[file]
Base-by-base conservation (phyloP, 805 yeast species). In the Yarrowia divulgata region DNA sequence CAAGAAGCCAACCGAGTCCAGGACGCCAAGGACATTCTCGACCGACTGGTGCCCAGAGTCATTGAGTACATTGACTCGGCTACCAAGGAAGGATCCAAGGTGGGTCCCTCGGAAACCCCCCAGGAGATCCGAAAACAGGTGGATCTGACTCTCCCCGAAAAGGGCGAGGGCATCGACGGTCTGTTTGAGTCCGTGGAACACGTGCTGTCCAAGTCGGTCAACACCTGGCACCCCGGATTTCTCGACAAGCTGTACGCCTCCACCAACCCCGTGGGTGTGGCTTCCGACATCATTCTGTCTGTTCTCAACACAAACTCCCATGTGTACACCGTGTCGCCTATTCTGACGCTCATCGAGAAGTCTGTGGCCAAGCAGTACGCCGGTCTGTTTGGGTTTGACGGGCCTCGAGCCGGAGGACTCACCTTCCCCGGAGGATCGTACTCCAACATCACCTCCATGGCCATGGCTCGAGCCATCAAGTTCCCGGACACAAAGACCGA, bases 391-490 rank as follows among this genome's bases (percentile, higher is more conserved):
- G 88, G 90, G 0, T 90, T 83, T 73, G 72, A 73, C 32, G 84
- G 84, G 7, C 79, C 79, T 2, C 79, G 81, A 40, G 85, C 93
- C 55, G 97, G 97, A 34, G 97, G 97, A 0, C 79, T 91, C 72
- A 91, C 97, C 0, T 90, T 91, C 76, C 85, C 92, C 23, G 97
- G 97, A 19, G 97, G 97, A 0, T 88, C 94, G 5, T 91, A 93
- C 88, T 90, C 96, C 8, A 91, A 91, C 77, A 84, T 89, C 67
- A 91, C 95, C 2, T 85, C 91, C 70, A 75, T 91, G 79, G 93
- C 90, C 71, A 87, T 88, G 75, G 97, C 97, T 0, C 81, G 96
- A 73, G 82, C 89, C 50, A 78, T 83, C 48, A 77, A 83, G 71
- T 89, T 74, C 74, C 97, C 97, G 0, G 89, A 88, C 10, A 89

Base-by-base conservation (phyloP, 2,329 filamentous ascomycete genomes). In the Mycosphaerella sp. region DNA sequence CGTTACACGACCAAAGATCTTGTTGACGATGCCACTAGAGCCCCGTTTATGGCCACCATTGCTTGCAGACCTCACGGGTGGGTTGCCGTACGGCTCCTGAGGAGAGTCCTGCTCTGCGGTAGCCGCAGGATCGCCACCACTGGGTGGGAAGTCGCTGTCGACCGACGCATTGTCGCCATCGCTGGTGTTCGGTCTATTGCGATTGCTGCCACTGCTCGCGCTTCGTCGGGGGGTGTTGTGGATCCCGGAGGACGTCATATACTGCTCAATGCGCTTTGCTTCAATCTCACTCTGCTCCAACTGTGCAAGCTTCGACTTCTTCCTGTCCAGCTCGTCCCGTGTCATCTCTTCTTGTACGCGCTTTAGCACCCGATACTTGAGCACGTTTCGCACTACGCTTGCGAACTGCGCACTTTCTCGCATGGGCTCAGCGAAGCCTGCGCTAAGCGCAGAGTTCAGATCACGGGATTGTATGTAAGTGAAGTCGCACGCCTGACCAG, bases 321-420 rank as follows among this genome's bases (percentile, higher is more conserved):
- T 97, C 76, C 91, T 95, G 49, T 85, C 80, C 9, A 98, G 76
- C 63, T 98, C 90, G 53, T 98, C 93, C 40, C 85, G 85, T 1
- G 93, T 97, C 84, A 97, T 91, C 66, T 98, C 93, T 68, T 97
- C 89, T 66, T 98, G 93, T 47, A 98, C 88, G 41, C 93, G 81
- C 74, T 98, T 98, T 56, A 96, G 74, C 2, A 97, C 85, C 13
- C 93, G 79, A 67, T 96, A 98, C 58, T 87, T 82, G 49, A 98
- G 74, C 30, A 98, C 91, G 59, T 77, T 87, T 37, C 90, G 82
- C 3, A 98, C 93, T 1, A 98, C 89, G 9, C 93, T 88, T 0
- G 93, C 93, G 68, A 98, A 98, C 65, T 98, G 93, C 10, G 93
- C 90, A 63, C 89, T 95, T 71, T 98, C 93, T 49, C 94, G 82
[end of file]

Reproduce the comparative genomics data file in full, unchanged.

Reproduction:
Base-by-base conservation (phyloP, 805 yeast species). In the Yarrowia divulgata region DNA sequence CAAGAAGCCAACCGAGTCCAGGACGCCAAGGACATTCTCGACCGACTGGTGCCCAGAGTCATTGAGTACATTGACTCGGCTACCAAGGAAGGATCCAAGGTGGGTCCCTCGGAAACCCCCCAGGAGATCCGAAAACAGGTGGATCTGACTCTCCCCGAAAAGGGCGAGGGCATCGACGGTCTGTTTGAGTCCGTGGAACACGTGCTGTCCAAGTCGGTCAACACCTGGCACCCCGGATTTCTCGACAAGCTGTACGCCTCCACCAACCCCGTGGGTGTGGCTTCCGACATCATTCTGTCTGTTCTCAACACAAACTCCCATGTGTACACCGTGTCGCCTATTCTGACGCTCATCGAGAAGTCTGTGGCCAAGCAGTACGCCGGTCTGTTTGGGTTTGACGGGCCTCGAGCCGGAGGACTCACCTTCCCCGGAGGATCGTACTCCAACATCACCTCCATGGCCATGGCTCGAGCCATCAAGTTCCCGGACACAAAGACCGA, bases 391-490 rank as follows among this genome's bases (percentile, higher is more conserved):
- G 88, G 90, G 0, T 90, T 83, T 73, G 72, A 73, C 32, G 84
- G 84, G 7, C 79, C 79, T 2, C 79, G 81, A 40, G 85, C 93
- C 55, G 97, G 97, A 34, G 97, G 97, A 0, C 79, T 91, C 72
- A 91, C 97, C 0, T 90, T 91, C 76, C 85, C 92, C 23, G 97
- G 97, A 19, G 97, G 97, A 0, T 88, C 94, G 5, T 91, A 93
- C 88, T 90, C 96, C 8, A 91, A 91, C 77, A 84, T 89, C 67
- A 91, C 95, C 2, T 85, C 91, C 70, A 75, T 91, G 79, G 93
- C 90, C 71, A 87, T 88, G 75, G 97, C 97, T 0, C 81, G 96
- A 73, G 82, C 89, C 50, A 78, T 83, C 48, A 77, A 83, G 71
- T 89, T 74, C 74, C 97, C 97, G 0, G 89, A 88, C 10, A 89

Base-by-base conservation (phyloP, 2,329 filamentous ascomycete genomes). In the Mycosphaerella sp. region DNA sequence CGTTACACGACCAAAGATCTTGTTGACGATGCCACTAGAGCCCCGTTTATGGCCACCATTGCTTGCAGACCTCACGGGTGGGTTGCCGTACGGCTCCTGAGGAGAGTCCTGCTCTGCGGTAGCCGCAGGATCGCCACCACTGGGTGGGAAGTCGCTGTCGACCGACGCATTGTCGCCATCGCTGGTGTTCGGTCTATTGCGATTGCTGCCACTGCTCGCGCTTCGTCGGGGGGTGTTGTGGATCCCGGAGGACGTCATATACTGCTCAATGCGCTTTGCTTCAATCTCACTCTGCTCCAACTGTGCAAGCTTCGACTTCTTCCTGTCCAGCTCGTCCCGTGTCATCTCTTCTTGTACGCGCTTTAGCACCCGATACTTGAGCACGTTTCGCACTACGCTTGCGAACTGCGCACTTTCTCGCATGGGCTCAGCGAAGCCTGCGCTAAGCGCAGAGTTCAGATCACGGGATTGTATGTAAGTGAAGTCGCACGCCTGACCAG, bases 321-420 rank as follows among this genome's bases (percentile, higher is more conserved):
- T 97, C 76, C 91, T 95, G 49, T 85, C 80, C 9, A 98, G 76
- C 63, T 98, C 90, G 53, T 98, C 93, C 40, C 85, G 85, T 1
- G 93, T 97, C 84, A 97, T 91, C 66, T 98, C 93, T 68, T 97
- C 89, T 66, T 98, G 93, T 47, A 98, C 88, G 41, C 93, G 81
- C 74, T 98, T 98, T 56, A 96, G 74, C 2, A 97, C 85, C 13
- C 93, G 79, A 67, T 96, A 98, C 58, T 87, T 82, G 49, A 98
- G 74, C 30, A 98, C 91, G 59, T 77, T 87, T 37, C 90, G 82
- C 3, A 98, C 93, T 1, A 98, C 89, G 9, C 93, T 88, T 0
- G 93, C 93, G 68, A 98, A 98, C 65, T 98, G 93, C 10, G 93
- C 90, A 63, C 89, T 95, T 71, T 98, C 93, T 49, C 94, G 82